Finally, a news organization brings the most critical fact into the case. The Supreme Court, with power to remove the president, removed the president for violating the law. Now, why has this fact been so poorly reported?
Second, any time there is unrest in any country, violence, tear gas, and arrests are not far behind. So, how does the police response compare in Honduras? One thing to compare it to is Iran, where there has been a huge, huge difference in degree and lethality of response. A second is with the actions of Zelaya himself. La Gringa reports what Zelaya did during an incident when he was president:
The President of the Republic was directly responsible for the order to repress the protest. By land and air the military laid into the inhabitants, journalists from community and Catholic radio stations, civilians and members of religious orders. Over 60 people were arrested, including 3 priests, and some 20 people were injured. The government followed this up by organizing a news blockade to prevent the rest of the country from hearing the details of what happened.
Thus, in comparison to Zelaya, the response of the constitutional Michaletti government has been much more restrained. You can also compare it to the response of Chavez and the current situation in Bolivia. Why are human rights organizations not going there?
Finally, part of the reason I am so interested in the Honduras situation is because I have family there. They reported that the streets everywhere were filled with people celebrating, and the soccer team had to use helicopters. They said that there was no comparison between the Zelaya protests and the world cup revelry. It so totally dwarfed the Zelaya supporters that the contrast was clear evidence of his lack of popularity. They said the real fear was not Zelaya regaining the presidency, but Chavez invading. Finally, they mentioned that if corruption is going to end in Honduras it is up to the people of Honduras - there will not be a shining knight on a white horse, they must do it themselves. I think that is a good solution for all nations.
Tuesday, October 20, 2009
However, I don't really recommend the book. It seems like he is trying to do the same thing as Covey, but with a vastly inferior style. He has some good points and interesting stories, but it just doesn't seem to connect for me. Also, this book serves a mission that is rather common to CEO's that get booted: justifying their actions. He never seems to connect the fiscally prudent management strategy of eliminating debt with his removal. In the book he emphasized his Evangelical beliefs, so perhaps he should talk with Dave Ramsey, another public figure who emphasizes his Evangelical beliefs, about staying out of debt. It was debt that killed AES when the Enron fraud was discovered, and Bakke never seems to really admit it or believe it. It is all fun and games until you have to pay the piper - something governments should remember.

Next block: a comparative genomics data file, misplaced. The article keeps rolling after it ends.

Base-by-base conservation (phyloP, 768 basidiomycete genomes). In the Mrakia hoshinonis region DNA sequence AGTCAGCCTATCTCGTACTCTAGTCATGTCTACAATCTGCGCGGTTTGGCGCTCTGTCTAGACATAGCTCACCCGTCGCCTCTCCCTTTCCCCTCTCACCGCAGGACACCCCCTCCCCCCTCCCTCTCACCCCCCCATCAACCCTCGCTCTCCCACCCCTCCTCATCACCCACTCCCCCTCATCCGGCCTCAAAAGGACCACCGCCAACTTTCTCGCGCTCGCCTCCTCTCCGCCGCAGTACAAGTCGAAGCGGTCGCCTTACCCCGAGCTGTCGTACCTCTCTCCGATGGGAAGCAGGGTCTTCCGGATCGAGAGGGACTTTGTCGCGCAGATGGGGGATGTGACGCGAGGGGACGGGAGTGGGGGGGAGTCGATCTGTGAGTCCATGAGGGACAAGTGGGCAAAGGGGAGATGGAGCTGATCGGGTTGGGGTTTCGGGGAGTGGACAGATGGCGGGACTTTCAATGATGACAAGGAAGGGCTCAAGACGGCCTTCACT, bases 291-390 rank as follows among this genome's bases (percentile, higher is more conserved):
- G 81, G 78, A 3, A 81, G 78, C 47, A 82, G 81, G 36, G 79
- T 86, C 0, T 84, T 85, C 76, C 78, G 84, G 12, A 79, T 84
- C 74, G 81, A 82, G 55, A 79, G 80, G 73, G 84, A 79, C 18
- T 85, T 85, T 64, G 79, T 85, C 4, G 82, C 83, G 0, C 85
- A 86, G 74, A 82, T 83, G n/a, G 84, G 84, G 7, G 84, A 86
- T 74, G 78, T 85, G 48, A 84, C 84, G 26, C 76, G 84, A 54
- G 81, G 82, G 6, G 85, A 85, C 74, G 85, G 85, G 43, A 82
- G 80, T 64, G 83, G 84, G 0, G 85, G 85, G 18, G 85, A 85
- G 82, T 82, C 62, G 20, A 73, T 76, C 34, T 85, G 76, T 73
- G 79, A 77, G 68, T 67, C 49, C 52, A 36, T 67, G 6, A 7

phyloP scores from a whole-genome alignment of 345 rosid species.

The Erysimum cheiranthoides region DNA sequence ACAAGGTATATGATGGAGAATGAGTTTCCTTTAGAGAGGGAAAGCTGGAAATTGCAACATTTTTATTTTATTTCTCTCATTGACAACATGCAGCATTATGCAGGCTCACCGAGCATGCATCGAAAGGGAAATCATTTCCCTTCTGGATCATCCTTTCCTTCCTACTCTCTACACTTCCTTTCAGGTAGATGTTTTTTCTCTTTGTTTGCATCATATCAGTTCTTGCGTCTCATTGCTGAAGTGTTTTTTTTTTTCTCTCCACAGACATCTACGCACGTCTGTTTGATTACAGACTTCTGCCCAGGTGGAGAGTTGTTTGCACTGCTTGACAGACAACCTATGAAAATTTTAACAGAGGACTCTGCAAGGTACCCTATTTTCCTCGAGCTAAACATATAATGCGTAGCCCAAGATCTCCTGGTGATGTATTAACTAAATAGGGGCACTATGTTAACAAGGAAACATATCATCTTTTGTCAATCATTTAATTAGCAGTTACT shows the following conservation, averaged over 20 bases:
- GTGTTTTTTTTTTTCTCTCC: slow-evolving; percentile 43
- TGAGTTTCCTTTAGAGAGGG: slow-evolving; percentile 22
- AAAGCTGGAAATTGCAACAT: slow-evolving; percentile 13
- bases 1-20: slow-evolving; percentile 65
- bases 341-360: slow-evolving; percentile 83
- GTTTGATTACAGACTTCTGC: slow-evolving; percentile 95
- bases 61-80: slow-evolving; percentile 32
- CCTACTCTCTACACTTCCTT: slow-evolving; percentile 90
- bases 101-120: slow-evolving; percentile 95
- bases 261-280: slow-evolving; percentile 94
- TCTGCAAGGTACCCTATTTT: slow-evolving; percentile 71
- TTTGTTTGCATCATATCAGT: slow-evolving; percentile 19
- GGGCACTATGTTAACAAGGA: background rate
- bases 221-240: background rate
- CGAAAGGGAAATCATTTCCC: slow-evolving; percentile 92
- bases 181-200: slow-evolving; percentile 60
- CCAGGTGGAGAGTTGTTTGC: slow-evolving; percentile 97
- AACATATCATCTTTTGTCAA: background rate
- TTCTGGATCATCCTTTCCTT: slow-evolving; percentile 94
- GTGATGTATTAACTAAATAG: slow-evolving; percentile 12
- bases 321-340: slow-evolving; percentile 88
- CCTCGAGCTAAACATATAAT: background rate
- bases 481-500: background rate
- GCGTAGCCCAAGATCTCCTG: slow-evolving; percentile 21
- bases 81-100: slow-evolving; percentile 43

On other book notes, a lady I set next to on an airplane was reading "The Forgotten Man," which I reviewed a while ago. She was very excited about it as well. We talked about how the conditions leading to the great depression mirror the current economic and political climate. Here are another couple of blog articles discussing the book for you enjoyment, by Peter Galuszka and Pat Woodward. Longer discussions include an interview with author Amity Shales in Reason maganize from January, 2008, and a review from the Libertarian von Mises institute by C. J. Maloney.
I spent the flight reading "The Fountainhead" by Ayn Rand. I have now finished it, and I will discuss it in a later post.
Monday, October 19, 2009
First, the image is from the "Diseccionando a El País" blog. Excellent.
Second, a couple of weeks ago in a newspaper talkback page I suggested that the State Department probably had a report similar to the Congressional Research Service, but were probably trying to keep it secret. Enter the Koh report. It is likely the legal reasoning behind Obama's decision, but they are not letting anyone see it. It seems to me that it is probably fairly poor legal reasoning if they are not letting it out.
Any government that has a fairly independent civil service will come up with reports that do not support the current administration, and the recent cracks in the state department stance would support that conclusion. I bet that just as the State department is hiding the Koh report, it is hiding the legal analysis of multiple underlings that show the removal of Zelaya was legal. That would mean that research analysts from congress, the state department, and the UN all have concluded the removal of Zelaya was legal, while the upper level officials in each organization, who have little knowledge of the facts, support Zelaya. It is a real Dilbert situation, in which the pointy-haired bosses are clueless but in charge.
Thursday, October 8, 2009
I'm not sure I totally agree, as government employees basically have "tenure," and are hard to fire. But, I think there is a lack of effort to try anything new, because it is a very static environment. The government contributions to open source have largely come from scientists, such as Beowulf and ImageJ, and not from IT. It seems that IT innovation in government is dead, but not the IT innovation of the users.